Lightyear Frontier offers stress-free building and crafting with a sci-fi flavour | Early access review

by on March 15, 2024

At some point while playing through the early access version of Lightyear Frontier, I hit upon a bit of a personal revelation. It turns out that what may attract me to survival-crafting-farming games is the sense of omnipresent danger. Call me weird but I think being in a state of almost constant starvation, exhaustion, and peril while also being more lost than an influencer in a job centre is appealing. And so Lightyear Frontier‘s frictionless atmosphere initially left me floundering outside my comfort zone. My comfort zone apparently being the shark-infested waters surrounding the five-star holiday island.

Because Lightyear Frontier really is frictionless. There are very few failstates beyond shutting the game down, no giant rats or alien bugs to fight, no lethal weather. And I’m playing this coming off Nightingale, a game where the hailstones kill you in seconds. This being early access, though, Lightyear is a little rough around the edges in places, and I played some on Steam Deck, which didn’t help. But what’s impressive is that it’s still one of the nicest games I’ve played in a while.

Lightyear Frontier

It begins with you on an alien world in need of a damn good farming. It’s a very pretty alien world, too, with rolling hills, trees blowing softly in the breeze, blue skies on the horizon, colourful wildlife leaping gayly about the place that you’re never required to “harvest” to make a new pair of trousers. The unique selling point here is that you don’t have to run around axing trees or mining rocks, because you have a bloody great mech to do it for you. Well, not for you. You still have to pilot it, so don’t get too comfortable.

The mech comes with just under half a dozen tools that you’ll need to locate in your immediate vicinity and attach. There’s a tool for storing water and one for spraying it; there’s a saw for breaking trees and rocks; there’s a “seed shooter” (chuckle) which literally shoots seeds into mounds of soil. Once you have everything, your first job is to build a shelter, then a seed box, then gather parts for a tent and an oil presser, and so on.

Light Front

In all honesty, the crafting-farming elements are fairly straightforward. Lightyear Frontier doesn’t revolutionise much in terms of the mechanics. If you’ve been keeping up with the frankly insane number of crafting and survivable games that have released over the last few months or so, then very little here is going to take you by surprise. You gather materials to build more stations, storage, and equipment, which makes you strong enough to gather rarer materials and upgrade further, and so on and so forth.

The major difference here is that the endgame goal isn’t to dominate an ancient dungeon, create the fanciest new trousers, or reach some mythical mecca; it is simply to exist in this world, to build and farm, explore and create, without worrying you’ll be woken up one night by a tentacled horror from beyond the void trying to get in your sleeping bag with you.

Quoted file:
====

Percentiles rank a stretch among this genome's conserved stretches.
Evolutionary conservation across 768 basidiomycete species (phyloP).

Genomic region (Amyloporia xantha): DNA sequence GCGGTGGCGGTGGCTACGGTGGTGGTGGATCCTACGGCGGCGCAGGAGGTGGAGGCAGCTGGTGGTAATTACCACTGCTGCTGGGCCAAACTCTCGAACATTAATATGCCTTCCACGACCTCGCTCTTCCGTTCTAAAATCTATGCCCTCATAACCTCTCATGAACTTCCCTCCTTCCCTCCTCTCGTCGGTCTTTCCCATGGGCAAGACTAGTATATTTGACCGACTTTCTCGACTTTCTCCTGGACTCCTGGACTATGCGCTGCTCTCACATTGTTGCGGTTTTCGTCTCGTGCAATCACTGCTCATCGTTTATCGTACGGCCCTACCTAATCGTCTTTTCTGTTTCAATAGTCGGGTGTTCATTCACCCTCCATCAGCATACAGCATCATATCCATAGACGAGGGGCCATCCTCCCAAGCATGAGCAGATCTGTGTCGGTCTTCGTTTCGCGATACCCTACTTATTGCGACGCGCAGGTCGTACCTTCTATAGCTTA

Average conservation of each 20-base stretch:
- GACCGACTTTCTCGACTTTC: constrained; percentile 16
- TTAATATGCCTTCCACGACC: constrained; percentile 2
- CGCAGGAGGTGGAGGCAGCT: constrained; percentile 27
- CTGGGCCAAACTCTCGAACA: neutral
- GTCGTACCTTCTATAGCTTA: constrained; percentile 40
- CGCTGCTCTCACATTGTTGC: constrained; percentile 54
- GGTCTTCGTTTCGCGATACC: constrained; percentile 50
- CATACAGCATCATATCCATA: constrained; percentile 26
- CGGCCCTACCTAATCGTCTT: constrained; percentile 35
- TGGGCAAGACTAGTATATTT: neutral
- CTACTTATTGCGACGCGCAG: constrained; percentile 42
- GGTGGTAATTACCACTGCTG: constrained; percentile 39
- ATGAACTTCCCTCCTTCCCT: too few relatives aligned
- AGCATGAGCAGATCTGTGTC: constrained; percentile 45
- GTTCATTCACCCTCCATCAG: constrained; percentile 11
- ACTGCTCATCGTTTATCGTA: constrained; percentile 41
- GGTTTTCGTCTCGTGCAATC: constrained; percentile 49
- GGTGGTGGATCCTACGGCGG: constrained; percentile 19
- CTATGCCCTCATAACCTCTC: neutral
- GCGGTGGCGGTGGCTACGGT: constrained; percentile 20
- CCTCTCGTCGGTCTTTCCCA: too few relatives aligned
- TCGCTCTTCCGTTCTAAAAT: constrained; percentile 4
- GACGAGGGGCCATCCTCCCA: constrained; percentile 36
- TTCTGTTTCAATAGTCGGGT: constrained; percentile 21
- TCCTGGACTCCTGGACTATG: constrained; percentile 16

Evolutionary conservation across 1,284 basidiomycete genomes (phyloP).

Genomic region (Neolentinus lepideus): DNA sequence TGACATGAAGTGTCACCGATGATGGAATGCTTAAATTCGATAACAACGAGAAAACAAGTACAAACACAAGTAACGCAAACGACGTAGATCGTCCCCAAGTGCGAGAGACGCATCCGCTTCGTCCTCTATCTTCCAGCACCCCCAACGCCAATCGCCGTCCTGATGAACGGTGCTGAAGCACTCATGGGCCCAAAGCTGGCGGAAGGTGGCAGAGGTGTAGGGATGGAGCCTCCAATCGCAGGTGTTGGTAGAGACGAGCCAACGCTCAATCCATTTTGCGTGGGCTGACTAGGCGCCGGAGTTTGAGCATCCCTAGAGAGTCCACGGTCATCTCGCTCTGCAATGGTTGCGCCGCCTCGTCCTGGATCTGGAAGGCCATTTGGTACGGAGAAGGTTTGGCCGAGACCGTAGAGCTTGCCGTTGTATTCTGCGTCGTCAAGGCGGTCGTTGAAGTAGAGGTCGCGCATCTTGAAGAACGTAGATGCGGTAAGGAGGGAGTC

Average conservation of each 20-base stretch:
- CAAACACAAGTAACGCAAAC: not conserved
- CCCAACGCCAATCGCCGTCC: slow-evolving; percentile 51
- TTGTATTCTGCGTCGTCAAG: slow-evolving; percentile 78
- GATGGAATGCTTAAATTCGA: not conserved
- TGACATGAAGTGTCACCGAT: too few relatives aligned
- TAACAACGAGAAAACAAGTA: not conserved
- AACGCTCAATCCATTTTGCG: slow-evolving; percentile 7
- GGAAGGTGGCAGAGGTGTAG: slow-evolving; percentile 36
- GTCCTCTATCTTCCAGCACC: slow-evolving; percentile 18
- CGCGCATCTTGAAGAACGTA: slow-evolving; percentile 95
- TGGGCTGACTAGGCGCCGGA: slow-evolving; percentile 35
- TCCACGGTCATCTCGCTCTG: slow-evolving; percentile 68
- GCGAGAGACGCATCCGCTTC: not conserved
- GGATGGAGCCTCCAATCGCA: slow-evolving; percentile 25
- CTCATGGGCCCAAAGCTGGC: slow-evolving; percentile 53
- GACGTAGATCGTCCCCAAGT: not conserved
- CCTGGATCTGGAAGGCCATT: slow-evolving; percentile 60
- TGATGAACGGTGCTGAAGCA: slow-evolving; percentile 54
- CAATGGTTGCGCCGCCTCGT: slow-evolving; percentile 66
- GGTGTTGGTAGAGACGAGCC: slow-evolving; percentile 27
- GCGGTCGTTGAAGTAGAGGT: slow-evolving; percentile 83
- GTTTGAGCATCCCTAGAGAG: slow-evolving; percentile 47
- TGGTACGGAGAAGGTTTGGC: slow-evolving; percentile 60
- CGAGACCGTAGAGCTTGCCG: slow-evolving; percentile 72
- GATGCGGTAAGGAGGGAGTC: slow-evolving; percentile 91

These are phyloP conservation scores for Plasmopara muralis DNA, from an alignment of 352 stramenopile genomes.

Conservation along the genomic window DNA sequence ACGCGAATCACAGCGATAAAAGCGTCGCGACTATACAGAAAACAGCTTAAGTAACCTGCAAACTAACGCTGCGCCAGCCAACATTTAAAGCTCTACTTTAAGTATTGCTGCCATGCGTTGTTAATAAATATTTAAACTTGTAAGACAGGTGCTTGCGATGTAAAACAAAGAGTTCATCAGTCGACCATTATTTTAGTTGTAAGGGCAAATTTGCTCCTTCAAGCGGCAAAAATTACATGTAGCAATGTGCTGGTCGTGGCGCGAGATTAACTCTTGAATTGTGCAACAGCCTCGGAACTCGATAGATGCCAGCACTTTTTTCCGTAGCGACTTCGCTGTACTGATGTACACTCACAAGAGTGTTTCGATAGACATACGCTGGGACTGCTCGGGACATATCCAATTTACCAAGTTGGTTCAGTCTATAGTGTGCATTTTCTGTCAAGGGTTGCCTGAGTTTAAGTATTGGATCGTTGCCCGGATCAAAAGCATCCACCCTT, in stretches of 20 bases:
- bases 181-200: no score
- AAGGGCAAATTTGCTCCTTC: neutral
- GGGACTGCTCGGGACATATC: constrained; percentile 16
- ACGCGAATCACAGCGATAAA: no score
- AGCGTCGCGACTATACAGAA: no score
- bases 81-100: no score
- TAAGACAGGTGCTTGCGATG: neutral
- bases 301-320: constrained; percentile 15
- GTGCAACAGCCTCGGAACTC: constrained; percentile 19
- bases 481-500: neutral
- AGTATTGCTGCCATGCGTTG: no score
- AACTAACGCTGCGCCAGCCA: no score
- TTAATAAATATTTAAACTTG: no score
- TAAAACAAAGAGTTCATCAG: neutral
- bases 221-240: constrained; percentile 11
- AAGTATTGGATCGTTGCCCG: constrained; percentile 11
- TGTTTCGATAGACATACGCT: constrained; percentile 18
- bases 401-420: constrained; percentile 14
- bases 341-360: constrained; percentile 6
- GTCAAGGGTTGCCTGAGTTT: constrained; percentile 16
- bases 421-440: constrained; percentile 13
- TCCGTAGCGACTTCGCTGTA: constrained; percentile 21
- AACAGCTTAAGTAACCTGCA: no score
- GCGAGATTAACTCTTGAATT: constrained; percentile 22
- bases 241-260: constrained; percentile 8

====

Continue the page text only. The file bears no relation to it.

Instead, you’ll build and gather, run and rocket boost, and you can even get out of your mech if you want to – though you’ll be unable to gather with your puny arms. Sometimes you’ve no choice but to get out, by the way, as if you take a tumble into water or off a ledge you can end up stuck upside down. Luckily those puny human arms are able to “flip” the mech over if it gets stuck, so I don’t know who’s fooling who here.

Lightyear Frontier review

While Lightyear Frontier may not have the same “striding boldly into the unknown” appeal of something like Valheim, Nightingale, or Enshrouded, it’s more about being at one with your own little planet. There are “missions” that task you with clearing up gunk or pulling weeds, and you can feed animals with specific types of food that you’ll need to find or process. If anything, Lightyear Frontier isn’t always super clear on what you need to do next or where you can find certain ingredients, but with huge open areas, dark caves that often contain a hint of sci-fi mystery, and dense woodland, there are plenty of places to explore for materials.

If you need a hand, you can also invite a friend in to co-op with you, and work together to build your farmstead. It speeds up gathering and processing, as you can imagine, and is just a really wholesome experience. I’m sure there are ways to grief one another, but why would you? Lightyear Frontier is a lovely, chilled, stress-free experience and one of the rare ones that isn’t ruined by the presence of another player.

Lightyear Frontier

There are some cool quality of life features right out of the box, too. As in Nightingale, for instance, Lightyear allows you to lay the ghost of what you’re planning to build and fill up the materials as you gather them, making it super easy to plan your next move and stay focused on a project. The build menu and placement feels a little clunky with a controller, but these things are usually tweaked throughout the early access period.

As with any survival-crafting-farming game in early access, Lightyear Frontier will only grown and evolve – but unlike many of its contemporaries, it already feels like a complete experience. How long it can sustain my interest with so few possibilities of sudden death or unannounced explosions of violent fury when the wildlife is careless enough to wander through my domain remains to be seen, but if you want a relaxing, good-looking, steady little farming sim with a touch of sci-fi and lots of scope to build and grow, Lightyear Frontier’s early access offering is worth checking out.


Lightyear Frontier comes to early access on PC via Steam and Xbox preview program on Xbox Series S|X on March 19th.